Thursday, 23 October 2014

How To Design A Rulebook – Preparation

So I started this series earlier in the week with a bit of an introduction. The underlying premise is that a rulebook is basically a piece of communication and like any other form of communication needs to be clear and concise to be effective. But before you go near a computer you need to decide a few things.

First of all, what do you want your rulebook to be? Do you want a no-frills, rules-only booklet or are you looking to create a lavish window into the world you've created with full colour imagery, background stories – the works?

Next you need to map out the rulebook and make a list of what you want to include and in what order.

7th Voyage contents page

What do you want to include?

• Table of Contents
You're almost certainly going to need one of these so that readers can see what's included and where they might find a particular section they're looking for.

• The Rules
Obviously you're going to need the rules themselves, but how will they be broken down into sections to make it easier to read? Will you want an introduction to the rules to explain the items needed to play and some of the terms used within the rules? 

Zombicide missions

What about any extras?

• Filler Text
Do you want to include any historic background or stories to help flesh out the world in which your rules take place. This can often be used to draw the reader in more and get their imagination going, make them more enthusiastic to play the game. Do you want to have extensive explanations of the factions involved – remember, even with historical gaming not everyone will know the background or motivations.

• Scenarios
You may want to have a few sample missions or scenarios included in your ruleset and your rules may require army lists for any factions or characters involved.

• Miniatures
Do you want to include any miniature building or painting guides? Showing off the ideal game can do wonders to capture the viewers imagination.

• Plus…
Finally, do you want to include any cards or tokens to print/cut out? Any credits, references or links to additional resources? What about an index or glossary? Any maps? Reference sheets?

How many pages?

Once you have your batting list of things to include you need to decide how much space each element will take up. If you're creating a ruleset that will only be available as a downloadable PDF or Word doc then you don't need to worry about the number of pages as much. If you intend you have your rules printed commercially then this will be a big consideration.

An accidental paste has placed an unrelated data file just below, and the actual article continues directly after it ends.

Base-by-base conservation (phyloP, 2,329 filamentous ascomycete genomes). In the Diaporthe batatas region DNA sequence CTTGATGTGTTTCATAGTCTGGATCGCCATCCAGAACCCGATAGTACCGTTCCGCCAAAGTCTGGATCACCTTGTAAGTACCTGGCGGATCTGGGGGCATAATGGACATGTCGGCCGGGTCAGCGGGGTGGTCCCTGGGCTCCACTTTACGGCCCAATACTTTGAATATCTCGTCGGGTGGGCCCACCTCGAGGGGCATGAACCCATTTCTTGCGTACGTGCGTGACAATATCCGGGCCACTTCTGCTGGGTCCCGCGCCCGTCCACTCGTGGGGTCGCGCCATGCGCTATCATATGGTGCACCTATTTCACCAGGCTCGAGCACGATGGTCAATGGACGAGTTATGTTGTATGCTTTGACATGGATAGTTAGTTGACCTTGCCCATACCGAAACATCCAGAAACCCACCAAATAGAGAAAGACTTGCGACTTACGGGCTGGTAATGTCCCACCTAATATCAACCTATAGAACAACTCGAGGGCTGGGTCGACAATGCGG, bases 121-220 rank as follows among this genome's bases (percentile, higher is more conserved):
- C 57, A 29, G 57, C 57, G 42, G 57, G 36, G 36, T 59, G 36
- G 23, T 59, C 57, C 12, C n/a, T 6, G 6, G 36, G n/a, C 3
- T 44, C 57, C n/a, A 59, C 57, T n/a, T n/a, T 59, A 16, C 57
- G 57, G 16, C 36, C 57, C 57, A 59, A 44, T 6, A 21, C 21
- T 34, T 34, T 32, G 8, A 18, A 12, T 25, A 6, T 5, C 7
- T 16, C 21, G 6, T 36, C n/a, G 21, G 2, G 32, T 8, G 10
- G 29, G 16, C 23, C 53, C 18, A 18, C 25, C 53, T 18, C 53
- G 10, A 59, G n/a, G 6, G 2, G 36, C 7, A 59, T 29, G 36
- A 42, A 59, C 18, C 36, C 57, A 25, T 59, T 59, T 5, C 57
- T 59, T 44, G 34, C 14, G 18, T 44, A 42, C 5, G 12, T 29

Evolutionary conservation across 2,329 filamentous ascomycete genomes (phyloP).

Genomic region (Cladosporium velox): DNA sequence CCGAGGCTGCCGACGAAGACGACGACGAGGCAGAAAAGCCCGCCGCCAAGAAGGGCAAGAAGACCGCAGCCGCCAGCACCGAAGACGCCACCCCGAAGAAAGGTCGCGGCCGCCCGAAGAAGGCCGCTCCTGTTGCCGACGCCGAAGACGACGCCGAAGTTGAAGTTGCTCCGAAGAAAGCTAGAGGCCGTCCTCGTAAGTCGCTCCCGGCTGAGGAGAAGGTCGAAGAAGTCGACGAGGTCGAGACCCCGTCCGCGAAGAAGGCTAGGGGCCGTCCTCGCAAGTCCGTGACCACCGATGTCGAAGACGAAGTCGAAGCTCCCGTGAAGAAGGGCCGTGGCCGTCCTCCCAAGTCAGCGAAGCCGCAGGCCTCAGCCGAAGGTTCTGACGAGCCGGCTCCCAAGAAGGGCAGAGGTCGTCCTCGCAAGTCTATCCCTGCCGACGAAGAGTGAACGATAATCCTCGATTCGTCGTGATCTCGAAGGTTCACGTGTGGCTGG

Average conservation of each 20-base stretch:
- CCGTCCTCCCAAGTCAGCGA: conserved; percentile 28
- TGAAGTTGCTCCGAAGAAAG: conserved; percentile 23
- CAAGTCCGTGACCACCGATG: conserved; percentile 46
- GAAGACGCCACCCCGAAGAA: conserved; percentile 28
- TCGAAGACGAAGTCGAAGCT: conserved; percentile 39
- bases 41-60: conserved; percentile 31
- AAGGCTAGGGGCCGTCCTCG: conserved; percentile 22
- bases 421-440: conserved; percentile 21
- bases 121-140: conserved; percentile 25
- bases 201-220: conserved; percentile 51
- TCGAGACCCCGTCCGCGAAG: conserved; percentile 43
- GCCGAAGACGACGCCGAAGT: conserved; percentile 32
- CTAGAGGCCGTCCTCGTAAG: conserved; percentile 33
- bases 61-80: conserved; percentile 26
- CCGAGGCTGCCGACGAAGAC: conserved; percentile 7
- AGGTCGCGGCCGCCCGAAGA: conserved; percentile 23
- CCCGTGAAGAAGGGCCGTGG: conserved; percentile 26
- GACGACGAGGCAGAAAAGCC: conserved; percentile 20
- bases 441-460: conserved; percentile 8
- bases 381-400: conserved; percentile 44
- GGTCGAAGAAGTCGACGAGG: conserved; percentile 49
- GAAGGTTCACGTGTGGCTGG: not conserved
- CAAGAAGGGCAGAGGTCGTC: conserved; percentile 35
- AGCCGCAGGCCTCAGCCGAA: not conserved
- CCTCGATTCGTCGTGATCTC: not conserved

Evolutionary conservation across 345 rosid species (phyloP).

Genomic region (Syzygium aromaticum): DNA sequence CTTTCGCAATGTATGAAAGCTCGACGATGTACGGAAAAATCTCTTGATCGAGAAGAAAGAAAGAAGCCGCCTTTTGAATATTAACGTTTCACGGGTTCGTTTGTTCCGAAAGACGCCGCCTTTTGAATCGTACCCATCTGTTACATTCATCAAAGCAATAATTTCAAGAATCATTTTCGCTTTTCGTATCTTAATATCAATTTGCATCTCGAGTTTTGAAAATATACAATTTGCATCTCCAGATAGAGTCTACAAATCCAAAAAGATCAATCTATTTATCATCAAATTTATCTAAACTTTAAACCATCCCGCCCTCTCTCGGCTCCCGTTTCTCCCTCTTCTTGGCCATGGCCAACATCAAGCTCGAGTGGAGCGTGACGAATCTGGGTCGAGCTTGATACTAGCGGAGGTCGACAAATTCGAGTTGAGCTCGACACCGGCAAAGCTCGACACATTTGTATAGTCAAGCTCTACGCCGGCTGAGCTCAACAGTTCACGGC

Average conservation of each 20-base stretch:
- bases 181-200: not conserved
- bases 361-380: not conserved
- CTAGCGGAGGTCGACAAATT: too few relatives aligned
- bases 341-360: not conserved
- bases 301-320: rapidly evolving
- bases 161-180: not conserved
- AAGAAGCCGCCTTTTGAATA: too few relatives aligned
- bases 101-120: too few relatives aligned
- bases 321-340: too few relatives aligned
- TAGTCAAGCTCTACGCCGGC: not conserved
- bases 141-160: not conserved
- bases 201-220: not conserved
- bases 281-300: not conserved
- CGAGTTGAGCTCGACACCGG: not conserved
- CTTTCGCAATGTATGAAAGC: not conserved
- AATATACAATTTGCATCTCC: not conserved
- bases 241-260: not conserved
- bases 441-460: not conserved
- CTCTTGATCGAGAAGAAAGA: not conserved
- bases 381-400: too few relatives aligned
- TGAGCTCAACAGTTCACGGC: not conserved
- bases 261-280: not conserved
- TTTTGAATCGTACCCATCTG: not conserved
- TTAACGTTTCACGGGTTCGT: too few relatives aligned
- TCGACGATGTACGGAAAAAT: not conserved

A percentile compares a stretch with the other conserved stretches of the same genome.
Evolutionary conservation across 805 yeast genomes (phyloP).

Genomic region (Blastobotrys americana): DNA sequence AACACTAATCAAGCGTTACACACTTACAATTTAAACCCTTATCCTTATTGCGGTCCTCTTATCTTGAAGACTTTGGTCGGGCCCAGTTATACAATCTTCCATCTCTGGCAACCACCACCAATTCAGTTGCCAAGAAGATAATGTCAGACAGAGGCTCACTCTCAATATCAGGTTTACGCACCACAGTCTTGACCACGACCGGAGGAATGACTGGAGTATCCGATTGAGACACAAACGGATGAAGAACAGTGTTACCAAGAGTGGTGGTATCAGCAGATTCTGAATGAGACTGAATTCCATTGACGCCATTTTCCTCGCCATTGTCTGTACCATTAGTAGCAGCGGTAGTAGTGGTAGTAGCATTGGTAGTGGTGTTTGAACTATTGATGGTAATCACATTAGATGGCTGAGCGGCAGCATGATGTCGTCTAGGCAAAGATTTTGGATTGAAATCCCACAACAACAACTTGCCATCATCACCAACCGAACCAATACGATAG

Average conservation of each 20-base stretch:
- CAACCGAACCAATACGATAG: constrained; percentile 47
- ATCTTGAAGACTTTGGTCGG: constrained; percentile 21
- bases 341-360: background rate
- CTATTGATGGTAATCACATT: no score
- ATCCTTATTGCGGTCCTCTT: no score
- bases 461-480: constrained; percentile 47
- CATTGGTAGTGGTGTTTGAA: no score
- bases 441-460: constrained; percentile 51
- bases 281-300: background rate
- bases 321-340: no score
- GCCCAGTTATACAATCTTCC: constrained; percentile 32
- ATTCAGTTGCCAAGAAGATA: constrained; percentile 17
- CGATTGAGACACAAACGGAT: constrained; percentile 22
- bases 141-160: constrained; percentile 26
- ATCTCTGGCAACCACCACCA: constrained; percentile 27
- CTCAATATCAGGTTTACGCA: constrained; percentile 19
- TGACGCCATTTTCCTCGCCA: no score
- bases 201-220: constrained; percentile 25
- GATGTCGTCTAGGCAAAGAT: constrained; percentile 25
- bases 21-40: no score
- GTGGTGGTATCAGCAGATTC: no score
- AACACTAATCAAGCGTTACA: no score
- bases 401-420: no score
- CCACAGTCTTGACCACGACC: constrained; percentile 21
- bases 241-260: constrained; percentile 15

Whilst the cost of printing does usually go up if you have more pages, it's often not as much as you may think and there may be instances where more pages will actually cost you no more, or even less!!

The number of pages (including front and back covers) needs to be divisible by four, regardless of whether your book will be saddle-stitched (stapled) or perfect-bound (glued into the spine). I won't go into a lengthy explanation about why this is, but it's part of the production process. Therefore, if you end up with 97 pages you're either going to have to lose a page (to make it 96) or add three more (to make it a round 100).

Careful planning at this stage will save a lot of wasted time and extra work re-doing pages.

Example pagination document (yet to be completed) for a hypothetical game Humans vs Aliens

In my industry, for any brochure or catalogue in excess of 100 pages we would create a pagination document. This is basically a spreadsheet that records the intended content of every page within the book. This way you can always tell how many pages you have left and where the gaps are in your content. You'll be able to tell what's going to be on a left or right hand page and how many pages each section of the rulebook will be. This pagination document becomes your master reference for the project and is constantly updated as things change. Everyone in the early part of the process refers to it so it must be correct. You may find it useful creating one, even if your rulebook is less than 100 pages – it became a very important tool in the creation of the Aetherium rulebook, that's for sure!

So at this point you have your pagination document, you just need to make sure you have content for all these pages. Ideally you want to have a final version of your rules, or as close as you can – don't worry about photos or pictures yet.

Gather your notes together and let's look at the design of your rulebook!

To be continued…


  1. From my viewpoint of bling vs functionality that page Zombicide Mission page is an excellent example of things I like and dislike. The color pictures are good, although I don't like the way they are layed out on the page and I despise that dark watermark. If the watermark was dropped from the page I would be much happier with it.

    1. The Zombicide design style does seem to be very over the top, with little or no white space.

  2. This is turning into a fascinating series.

  3. Hi, Mike, I just found your blog and would like to talk to you about possibily designing a rulebook for me. It's for a ruleset of my own creation. Could you please contact me by email: mateus_carneiro @


  4. I suggest adding an Index too, to reference the materials in the book. Crossindexing on sidebars is good too.
    Adding hyperlinks to references is also a must have if you're having an electronic document.

  5. Great stuff, thanks for the insight!



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